Companies’ built-in system tools could be used against the companies itself. Rather than dropping malicious files onto the disk, criminals are abusing legitimate tools like macros, PowerShell scripts, PsExec, and WMIC to execute their attacks. This "living off the land" approach helps attackers hide in plain sight—achieving execution, persistence, and lateral movement using otherwise valid applications. With no malware involved, security that relies on identifying and blocking malicious files is useless. That might explain the failure of anti-virus and next-generation AV solutions to protect the computer from the cyberattacks.
5 Most Common Myths of the Cybersecurity
Our dev team would like to stress on (and consequently explain) the most common myths regarding the cybersecurity.
Myth #1 “Cyber crimes happen only to the influential corporations and businesses, therefore I am out of the risk”
Reality: It is not true. Thinking that if you do not possess any relevant data (as it is usually portrayed in the Bondiana movies - the data that will change the world order), then automatically you are out of the risk zone. This is a false assumption. In fact, a cyber attack might happen to everybody who is connected to the Internet.
Myth #2 “Mobile phones couldn’t get hacked, so it is the safest among the devices”
Reality: Usually we hear about cybersecurity in relation to the computers, however, your smartphone should be protected, too. Phones (not to mention laptops and personal computers) have to contain the antiviruses software to decrease the possibility of cyber attack and data leaking from your devices.
Moreover, the security protocols the company’s computers are subjected to don’t provide security to the personal devices of the employees. It is crucial to understand this, due to the fact people usually tend to suggest the opposite. In fact, the policy “Bring Your Own Device” might cultivate the great cyber risk to the company. In that case, employees who use their personal devices (including smartphones and tablets) for work purposes should follow the same protocols put in place on all of the network’s computers. “Bring Your Own Device” policy suppose to cover all device that has access to the Internet including wearables and any Internet of Things devices.
In case you would like to know about security apps, read our article “Cybersecurity Apps that will be Helpful in 2019”.
Myth #3 “If I have an Antivirus software - I am safe”
Reality: For 2019 to have an antivirus on your device won’t be enough. Unfortunately, nowadays the mechanism of the cyber environment is much more complicated, therefore you need a little more than just the installment of the antiviruses to be safe. A hacker’s job is to find ways around antivirus software. Moreover, hackers could hide the virus in a system for approximately half a year. Therefore, the system might be helpful for containing the damage, nevertheless, it does not prevent cyber attacks from happening.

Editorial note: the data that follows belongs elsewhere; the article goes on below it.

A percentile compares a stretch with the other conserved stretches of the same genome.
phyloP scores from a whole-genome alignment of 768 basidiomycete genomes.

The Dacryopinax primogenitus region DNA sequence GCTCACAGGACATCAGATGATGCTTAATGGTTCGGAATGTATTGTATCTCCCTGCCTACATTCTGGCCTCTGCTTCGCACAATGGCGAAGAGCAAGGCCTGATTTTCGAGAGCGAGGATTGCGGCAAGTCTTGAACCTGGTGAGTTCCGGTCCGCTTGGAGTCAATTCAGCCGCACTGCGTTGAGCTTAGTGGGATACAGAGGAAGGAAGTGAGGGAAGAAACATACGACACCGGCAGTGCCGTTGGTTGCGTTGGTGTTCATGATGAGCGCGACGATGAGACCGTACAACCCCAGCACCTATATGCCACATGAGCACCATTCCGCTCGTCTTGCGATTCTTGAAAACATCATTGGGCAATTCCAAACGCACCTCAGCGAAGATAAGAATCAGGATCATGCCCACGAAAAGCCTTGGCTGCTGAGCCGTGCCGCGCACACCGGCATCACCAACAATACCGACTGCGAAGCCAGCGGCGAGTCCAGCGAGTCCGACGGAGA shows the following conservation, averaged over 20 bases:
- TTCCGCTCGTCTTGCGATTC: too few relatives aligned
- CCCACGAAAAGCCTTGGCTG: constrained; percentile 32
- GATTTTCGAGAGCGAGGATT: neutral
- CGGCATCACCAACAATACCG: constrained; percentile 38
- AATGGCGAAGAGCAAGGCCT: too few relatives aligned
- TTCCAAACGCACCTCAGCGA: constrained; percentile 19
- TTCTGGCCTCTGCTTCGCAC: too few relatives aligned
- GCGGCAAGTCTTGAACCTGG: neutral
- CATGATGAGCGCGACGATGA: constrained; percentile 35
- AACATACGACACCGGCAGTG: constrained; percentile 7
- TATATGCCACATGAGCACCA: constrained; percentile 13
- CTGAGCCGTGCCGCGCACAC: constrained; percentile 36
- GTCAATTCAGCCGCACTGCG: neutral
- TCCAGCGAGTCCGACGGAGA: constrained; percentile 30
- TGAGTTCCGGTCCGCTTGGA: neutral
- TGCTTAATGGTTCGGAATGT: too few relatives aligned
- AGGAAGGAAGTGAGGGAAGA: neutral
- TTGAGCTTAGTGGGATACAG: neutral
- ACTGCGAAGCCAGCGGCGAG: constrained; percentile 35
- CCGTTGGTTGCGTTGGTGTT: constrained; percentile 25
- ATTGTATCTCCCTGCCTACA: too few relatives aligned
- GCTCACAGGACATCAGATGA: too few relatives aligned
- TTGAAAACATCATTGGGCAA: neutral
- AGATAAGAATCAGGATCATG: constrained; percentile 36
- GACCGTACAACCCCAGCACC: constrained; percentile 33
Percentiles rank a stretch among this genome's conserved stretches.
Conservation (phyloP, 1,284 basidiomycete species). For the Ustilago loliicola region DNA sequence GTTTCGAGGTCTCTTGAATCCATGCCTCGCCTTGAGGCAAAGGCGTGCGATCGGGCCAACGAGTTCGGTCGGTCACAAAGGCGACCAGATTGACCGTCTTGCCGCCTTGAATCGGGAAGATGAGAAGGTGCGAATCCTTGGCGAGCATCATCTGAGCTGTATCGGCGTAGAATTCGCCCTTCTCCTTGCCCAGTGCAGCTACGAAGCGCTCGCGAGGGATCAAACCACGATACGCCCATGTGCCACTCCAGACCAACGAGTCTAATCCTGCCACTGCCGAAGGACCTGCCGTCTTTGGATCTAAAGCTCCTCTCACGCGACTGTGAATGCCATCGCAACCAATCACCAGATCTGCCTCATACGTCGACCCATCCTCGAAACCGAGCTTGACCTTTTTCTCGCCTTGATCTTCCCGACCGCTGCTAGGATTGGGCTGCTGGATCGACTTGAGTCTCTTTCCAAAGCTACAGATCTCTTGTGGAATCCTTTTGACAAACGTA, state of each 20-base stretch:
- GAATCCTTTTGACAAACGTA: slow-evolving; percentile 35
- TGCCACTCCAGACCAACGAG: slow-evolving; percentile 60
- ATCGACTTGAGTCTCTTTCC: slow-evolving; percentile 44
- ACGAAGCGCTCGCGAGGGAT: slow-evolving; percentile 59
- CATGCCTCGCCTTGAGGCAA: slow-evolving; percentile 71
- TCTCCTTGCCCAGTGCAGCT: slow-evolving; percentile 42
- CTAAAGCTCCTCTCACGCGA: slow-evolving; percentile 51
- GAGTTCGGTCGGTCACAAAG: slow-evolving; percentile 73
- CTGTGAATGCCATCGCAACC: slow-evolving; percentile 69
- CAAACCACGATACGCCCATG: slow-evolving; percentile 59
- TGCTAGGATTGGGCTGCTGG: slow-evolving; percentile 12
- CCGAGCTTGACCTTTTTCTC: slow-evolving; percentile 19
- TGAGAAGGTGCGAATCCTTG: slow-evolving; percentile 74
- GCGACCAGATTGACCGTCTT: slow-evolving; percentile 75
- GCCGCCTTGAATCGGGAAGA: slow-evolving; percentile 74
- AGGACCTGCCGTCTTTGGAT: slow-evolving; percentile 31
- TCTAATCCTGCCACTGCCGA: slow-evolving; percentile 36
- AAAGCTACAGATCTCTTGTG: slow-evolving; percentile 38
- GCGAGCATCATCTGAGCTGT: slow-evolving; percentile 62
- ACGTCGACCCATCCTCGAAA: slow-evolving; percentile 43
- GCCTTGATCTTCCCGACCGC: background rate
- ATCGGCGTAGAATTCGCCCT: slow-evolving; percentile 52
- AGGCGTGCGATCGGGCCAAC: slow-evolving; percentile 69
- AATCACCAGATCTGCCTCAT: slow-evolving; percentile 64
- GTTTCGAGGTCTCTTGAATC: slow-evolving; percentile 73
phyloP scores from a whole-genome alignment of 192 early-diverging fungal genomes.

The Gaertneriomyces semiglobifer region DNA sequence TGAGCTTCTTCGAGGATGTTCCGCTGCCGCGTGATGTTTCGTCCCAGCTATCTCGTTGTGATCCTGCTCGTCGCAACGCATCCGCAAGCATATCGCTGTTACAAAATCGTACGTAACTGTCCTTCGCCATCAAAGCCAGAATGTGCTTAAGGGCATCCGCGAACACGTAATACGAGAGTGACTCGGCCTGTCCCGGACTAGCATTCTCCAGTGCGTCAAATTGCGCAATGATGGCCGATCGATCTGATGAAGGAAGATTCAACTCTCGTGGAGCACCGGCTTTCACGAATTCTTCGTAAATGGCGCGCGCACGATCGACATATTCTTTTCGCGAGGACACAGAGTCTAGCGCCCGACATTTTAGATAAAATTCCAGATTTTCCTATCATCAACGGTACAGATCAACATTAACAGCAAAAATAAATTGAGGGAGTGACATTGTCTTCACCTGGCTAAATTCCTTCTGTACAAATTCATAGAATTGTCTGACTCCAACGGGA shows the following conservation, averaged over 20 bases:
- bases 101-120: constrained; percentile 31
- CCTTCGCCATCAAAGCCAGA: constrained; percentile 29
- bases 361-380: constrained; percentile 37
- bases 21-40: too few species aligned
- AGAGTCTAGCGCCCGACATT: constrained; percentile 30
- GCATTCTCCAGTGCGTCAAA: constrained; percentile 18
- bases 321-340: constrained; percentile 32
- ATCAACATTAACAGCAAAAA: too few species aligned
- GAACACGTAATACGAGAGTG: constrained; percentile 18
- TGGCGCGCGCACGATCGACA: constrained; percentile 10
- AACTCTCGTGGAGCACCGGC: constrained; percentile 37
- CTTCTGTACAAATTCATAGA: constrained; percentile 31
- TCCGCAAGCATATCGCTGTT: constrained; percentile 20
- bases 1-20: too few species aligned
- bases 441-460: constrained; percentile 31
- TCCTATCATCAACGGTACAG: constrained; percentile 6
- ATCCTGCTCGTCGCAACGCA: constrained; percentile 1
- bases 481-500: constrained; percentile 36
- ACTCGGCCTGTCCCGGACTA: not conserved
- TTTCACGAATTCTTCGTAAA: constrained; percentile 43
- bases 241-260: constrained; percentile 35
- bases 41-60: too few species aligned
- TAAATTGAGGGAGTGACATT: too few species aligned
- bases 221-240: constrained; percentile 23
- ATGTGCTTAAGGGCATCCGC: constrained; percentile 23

Myth #4 “A strong password is enough”
Reality: Perhaps, ten years ago a strong password might be considered as one element of securing your device, however, it is not enough for today. A good cybersecurity practice might include two-factor authentification and data monitoring.
Myth #5 “I would know straight away whether my device was hacked”
Reality: No, you won’t. Modern malware has been evolving into ones that are hard to detect, therefore you could not tell immediately if there was an attack at your computer or not. There will be no signs of damage or progressing infection (e.g. pop-up ads or slow-to-load browsers), instead of it your computer will be running smoothly.
Take in mind that to achieve a 100% cybersecurity is an additional myth that needs to be disproved. Cybersecurity has to be approached as a process due to the fact that new threats emerging and evolving every single day.
Cybersecurity is a global issue nowadays. In order to be ready to deal with cyber attacks, you have to identify what is a myth and what is a reality. Therefore, the cyber attack might happen to everybody who is connected to the Internet not only to big and significant corporations. There is no device which is not in the risk zone to be attacked. Consequently, mobile phones could be easily hacked as well as laptops and PCs. Since a hacker’s job is to find ways around antivirus software or passwords, therefore, to install the antivirus on your device or only create a strong password won’t be enough to ensure the total security. And the last, but not the least, due to the fact that modern malware is hard to detect - you could not know when your device was infected. Taking that into account, cybersecurity should be considered as a strategy rather than a tool to solve an issue of attack.
Our team wishes every user to stay safe while enjoying the advantages of digital society!